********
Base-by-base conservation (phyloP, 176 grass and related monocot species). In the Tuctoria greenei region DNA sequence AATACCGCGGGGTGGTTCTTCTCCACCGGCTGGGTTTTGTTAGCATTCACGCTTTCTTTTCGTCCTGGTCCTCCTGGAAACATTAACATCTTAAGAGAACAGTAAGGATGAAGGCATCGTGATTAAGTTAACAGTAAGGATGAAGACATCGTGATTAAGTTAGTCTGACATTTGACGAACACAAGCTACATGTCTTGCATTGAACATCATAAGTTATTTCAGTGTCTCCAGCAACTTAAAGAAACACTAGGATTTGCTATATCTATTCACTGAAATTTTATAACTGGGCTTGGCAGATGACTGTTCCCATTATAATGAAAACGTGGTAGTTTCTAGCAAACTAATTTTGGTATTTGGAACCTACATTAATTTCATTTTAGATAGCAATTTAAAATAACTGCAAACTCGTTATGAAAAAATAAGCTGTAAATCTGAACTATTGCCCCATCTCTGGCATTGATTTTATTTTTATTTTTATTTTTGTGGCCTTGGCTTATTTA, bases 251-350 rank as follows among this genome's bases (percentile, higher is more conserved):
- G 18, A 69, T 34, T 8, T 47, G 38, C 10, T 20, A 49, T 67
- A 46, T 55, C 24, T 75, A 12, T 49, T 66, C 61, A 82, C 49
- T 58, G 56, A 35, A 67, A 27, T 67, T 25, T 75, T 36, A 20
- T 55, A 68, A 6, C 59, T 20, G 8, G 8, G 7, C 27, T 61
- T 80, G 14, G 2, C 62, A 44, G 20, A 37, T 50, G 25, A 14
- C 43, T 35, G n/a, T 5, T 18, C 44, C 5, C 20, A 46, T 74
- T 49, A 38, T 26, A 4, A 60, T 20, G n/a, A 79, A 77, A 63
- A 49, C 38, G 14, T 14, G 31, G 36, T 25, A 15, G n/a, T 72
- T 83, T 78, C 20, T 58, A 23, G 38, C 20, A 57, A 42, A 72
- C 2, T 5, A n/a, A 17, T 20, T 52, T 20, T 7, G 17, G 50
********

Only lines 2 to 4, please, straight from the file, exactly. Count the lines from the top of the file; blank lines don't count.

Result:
- G 18, A 69, T 34, T 8, T 47, G 38, C 10, T 20, A 49, T 67
- A 46, T 55, C 24, T 75, A 12, T 49, T 66, C 61, A 82, C 49
- T 58, G 56, A 35, A 67, A 27, T 67, T 25, T 75, T 36, A 20